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Principles of physics implicit in emergency medical rescue education and operational practice: a case study of motor vehicle related rescue
Bosman, Justice Selvyn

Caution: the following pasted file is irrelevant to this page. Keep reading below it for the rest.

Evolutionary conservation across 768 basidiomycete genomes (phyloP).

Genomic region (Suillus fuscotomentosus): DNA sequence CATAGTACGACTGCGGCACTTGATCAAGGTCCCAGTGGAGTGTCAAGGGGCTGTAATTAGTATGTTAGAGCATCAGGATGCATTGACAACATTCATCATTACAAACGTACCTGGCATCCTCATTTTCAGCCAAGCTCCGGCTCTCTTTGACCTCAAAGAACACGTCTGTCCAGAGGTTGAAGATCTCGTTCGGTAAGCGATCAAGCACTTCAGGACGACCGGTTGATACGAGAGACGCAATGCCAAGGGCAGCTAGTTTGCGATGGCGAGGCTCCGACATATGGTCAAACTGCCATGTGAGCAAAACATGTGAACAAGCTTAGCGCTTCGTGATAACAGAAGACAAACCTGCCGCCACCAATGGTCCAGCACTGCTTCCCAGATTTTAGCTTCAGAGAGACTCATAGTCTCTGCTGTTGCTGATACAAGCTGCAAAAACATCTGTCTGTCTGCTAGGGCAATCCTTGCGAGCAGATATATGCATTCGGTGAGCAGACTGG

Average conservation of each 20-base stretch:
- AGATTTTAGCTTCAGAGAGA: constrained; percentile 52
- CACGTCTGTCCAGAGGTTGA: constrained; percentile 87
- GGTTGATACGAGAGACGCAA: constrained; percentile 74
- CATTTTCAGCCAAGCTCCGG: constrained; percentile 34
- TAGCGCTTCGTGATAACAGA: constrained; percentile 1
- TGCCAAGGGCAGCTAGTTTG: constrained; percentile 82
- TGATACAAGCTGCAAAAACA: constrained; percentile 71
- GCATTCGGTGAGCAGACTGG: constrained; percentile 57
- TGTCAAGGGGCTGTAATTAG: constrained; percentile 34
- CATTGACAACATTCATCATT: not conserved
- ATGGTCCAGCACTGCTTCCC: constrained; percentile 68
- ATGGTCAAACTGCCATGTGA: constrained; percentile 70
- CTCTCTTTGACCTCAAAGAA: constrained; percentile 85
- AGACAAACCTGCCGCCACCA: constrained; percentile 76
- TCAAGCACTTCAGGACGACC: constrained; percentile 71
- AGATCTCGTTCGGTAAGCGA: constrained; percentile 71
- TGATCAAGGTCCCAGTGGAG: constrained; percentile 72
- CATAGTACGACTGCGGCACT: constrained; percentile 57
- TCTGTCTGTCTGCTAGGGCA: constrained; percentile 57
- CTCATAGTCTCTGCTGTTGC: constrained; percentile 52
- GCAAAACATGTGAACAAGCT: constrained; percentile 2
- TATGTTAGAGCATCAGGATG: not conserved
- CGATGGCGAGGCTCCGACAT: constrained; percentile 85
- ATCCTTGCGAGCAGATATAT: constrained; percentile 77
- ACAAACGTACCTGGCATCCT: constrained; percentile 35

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Introduction: Road traffic injuries are the ninth leading cause of death globally. Projections indicate that without new and sustained commitment globally to preventing such injuries, the situation will only worsen. Motor vehicle rescue does not lend itself to the prevention of road traffic incidents but through ensuring that all incidents are managed using sound evidence could contribute in positive outcomes for victims. It is unknown what contribution rescue education makes to the body of medical rescue knowledge in South Africa. Aims: The aim of this research was to investigate the relevance and scope of the principles of physics within medical rescue specifically in the context of motor vehicle rescue. It appears that current traditional methods of presenting rescue training, which is mainly procedural and technical, may contribute to 'segmented' learning. Research Methodology: Using an interpretive research design, multiple qualitative methodologies were employed. This methodological triangulation was intended to improve construct validity and trustworthiness of findings. A modified Delphi process through which questionnaires was repeatedly distributed to rescue experts was employed. Process tracing was used to evaluate the developed typical motor vehicle rescue case scenario narrative for underpinnings of the principles of physics. The Bachelor Emergency Medical Care Physics and Extrication subject guides was evaluated for its educational alignment during the document analysis. Legitimation Code theory as a theoretical framework was utilised to appraise the knowledge gap. Results & Discussion: Motor vehicle rescue incident may not always present in a similar manner due to various factors and influences. Development of the typical motor vehicle case narrative from which its physics principles could be identified was imperative. Most motor vehicle rescue related training occur with the vehicle in the upright orientation on all four wheels. This manner of frequent training may restrict rescue practitioners from moving beyond their 'typical' training knowledge when the situation presents a typical. The thematic document analysis of the BEMC Physics and Extrication subject guides lacked the necessary coherence which is required for a professional degree. It was deemed void of certain threshold concepts and structure which would allow the student to move between the theoretical and contextual knowledge. Motor vehicle rescue subject guides and most textbooks on the topic leaned towards a procedural and very technically detailed pedagogy, to the extent that it could contribute to segmented learning. Conclusion: Developing curricula that is underpinned by a theoretically sound evidence base would promote credibility of a qualification. Curricula by design inform the teaching, learning and the competencies which would ultimately be assessed. Professional degrees are intended to develop practitioners who would graduate with the knowledge and competencies to adapt to situations. In addition, graduate attributes of lifelong learning, reflective practice and the ability to contribute to the development of new knowledge is secondary to the goal of qualification attainment.